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April 04, 2005 

U.S. Self-Initiates Safeguard Investigations on Textile Products From China

The U.S. Committee for the Implementation of Textile Agreements (CITA) today announced that it will self-initiate safeguard proceedings to determine whether imports of certain Chinese-origin textile and apparel products are contributing to the disruption of the U.S. market. CITA is the interagency group chaired by the Department of Commerce that is responsible for matters affecting U.S. textile trade policy and for supervising the implementation of all textile trade agreements.

The products subject to the safeguard proceeding review will be cotton knit shirts and blouses (U.S. Textile and Apparel Category System 338/339), cotton trousers (Category 347/348), and cotton and man-made fiber underwear (Category 352/652). The decision was made to initiate this review based on substantial increases in imports of these products from China over the first quarter of this year, following the removal of textile quotas under the World Trade Organization as of January 1. Preliminary data for the first quarter of 2005 show imports from China in these categories growing by approximately 1,250 percent, 1,500 percent, and 300 percent, respectively, relative to the same quarter of last year.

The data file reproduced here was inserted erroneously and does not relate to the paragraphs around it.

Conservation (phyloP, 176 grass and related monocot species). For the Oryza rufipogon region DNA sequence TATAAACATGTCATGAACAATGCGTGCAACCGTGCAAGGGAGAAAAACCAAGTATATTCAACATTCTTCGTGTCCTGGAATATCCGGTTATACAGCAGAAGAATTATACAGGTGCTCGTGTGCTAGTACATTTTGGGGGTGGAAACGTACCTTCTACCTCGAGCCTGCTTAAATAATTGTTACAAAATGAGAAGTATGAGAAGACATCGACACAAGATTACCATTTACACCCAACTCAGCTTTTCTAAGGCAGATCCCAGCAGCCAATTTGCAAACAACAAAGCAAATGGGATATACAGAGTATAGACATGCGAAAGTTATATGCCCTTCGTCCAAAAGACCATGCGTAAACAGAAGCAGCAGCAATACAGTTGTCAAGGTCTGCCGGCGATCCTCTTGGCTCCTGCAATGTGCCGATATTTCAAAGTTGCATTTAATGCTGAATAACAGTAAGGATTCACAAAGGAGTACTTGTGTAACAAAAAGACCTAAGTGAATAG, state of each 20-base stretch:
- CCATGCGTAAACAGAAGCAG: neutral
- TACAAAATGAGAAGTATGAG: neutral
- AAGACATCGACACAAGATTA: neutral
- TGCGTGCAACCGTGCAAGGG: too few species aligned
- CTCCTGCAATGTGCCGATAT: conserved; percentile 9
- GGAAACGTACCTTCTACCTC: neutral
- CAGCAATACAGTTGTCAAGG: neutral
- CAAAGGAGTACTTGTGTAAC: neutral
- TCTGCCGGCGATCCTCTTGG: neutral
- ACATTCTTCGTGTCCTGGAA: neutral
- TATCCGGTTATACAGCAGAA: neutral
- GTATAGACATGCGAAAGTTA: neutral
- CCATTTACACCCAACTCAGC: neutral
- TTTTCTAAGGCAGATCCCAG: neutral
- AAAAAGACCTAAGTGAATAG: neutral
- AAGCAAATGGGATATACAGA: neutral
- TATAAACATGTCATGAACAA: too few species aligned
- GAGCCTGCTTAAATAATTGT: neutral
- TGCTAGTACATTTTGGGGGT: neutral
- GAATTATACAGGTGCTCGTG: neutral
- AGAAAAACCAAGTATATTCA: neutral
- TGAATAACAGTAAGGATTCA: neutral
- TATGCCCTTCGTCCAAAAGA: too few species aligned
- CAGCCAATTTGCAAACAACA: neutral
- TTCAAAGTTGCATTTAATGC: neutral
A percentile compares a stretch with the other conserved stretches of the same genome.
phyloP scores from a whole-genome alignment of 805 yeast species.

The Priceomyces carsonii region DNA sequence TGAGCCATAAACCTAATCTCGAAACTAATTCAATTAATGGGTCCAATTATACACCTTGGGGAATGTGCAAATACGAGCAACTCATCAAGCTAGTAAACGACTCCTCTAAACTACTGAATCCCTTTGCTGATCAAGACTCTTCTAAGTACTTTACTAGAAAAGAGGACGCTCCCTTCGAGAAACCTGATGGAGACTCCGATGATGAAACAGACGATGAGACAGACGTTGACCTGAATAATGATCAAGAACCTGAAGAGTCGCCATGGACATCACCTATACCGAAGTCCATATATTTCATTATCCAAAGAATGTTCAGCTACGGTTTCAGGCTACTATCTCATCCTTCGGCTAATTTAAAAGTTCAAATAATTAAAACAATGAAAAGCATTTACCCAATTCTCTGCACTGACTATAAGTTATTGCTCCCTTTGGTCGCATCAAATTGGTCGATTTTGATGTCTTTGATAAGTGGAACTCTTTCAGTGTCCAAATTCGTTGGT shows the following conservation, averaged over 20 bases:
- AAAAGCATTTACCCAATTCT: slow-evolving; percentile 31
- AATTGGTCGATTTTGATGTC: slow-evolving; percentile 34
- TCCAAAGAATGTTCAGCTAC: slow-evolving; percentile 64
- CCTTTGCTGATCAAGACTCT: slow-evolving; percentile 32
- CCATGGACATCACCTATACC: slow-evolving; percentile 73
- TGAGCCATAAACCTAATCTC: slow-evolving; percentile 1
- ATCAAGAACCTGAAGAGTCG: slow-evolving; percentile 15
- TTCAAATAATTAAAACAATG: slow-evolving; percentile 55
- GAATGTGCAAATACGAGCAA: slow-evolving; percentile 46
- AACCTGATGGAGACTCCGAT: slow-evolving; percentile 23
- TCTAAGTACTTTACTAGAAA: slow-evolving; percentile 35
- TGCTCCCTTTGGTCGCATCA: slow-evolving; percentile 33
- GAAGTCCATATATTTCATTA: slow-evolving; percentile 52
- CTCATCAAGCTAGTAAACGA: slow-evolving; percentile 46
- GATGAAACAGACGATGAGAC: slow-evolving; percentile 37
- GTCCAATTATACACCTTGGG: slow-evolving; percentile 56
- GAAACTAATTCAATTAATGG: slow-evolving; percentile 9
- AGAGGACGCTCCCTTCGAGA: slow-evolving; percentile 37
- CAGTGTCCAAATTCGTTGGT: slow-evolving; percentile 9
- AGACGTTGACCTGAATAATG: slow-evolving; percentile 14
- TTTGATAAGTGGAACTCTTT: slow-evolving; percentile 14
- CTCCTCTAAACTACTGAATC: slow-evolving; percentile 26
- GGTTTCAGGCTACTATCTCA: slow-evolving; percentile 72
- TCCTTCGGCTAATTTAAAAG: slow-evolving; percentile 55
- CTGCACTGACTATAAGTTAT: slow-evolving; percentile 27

CITA will soon publish in the Federal Register notices seeking public comments regarding each product subject to safeguard proceedings, providing relevant information, and specifying the date by which comments must be received. The comment period will be 30 calendar days, after which CITA has up to 60 days to render a final determination. If CITA is unable to make a determination within 60 calendar days. If the Committee makes a negative determination, this determination and the reasons for the determination will be published in the Federal Register. If the Committee makes an affirmative determination that imports of Chinese origin textile and apparel products are contributing to the disruption of the U.S. market, the Committee will request consultations with China with a view to easing or avoiding such market disruption. As of the date such consultations are requested by the United States, a quota will be put in place to limit U.S. imports of the product. Consultations with China will be held within 30 days of the Government of China's receipt of the request for consultations and the two sides will attempt to reach agreement on a mutually satisfactory solution within 90 days of receipt of the request for consultations.

Under China's World Trade Organization Accession Agreement, if the U.S. requests consultations with China, it must, at the time of the request, provide China with a detailed factual statement showing "(1) the existence or threat of market disruption; and (2) the role of products of Chinese origin in that disruption." Beginning on the date that it receives such a request, China must restrict its shipments to the United States to a level no greater than 7.5% (6% for wool product categories) above the amount entered during the first 12 months of the most recent 14 months preceding the request. If exports from China exceed that amount, the United States may enforce the restrictions.



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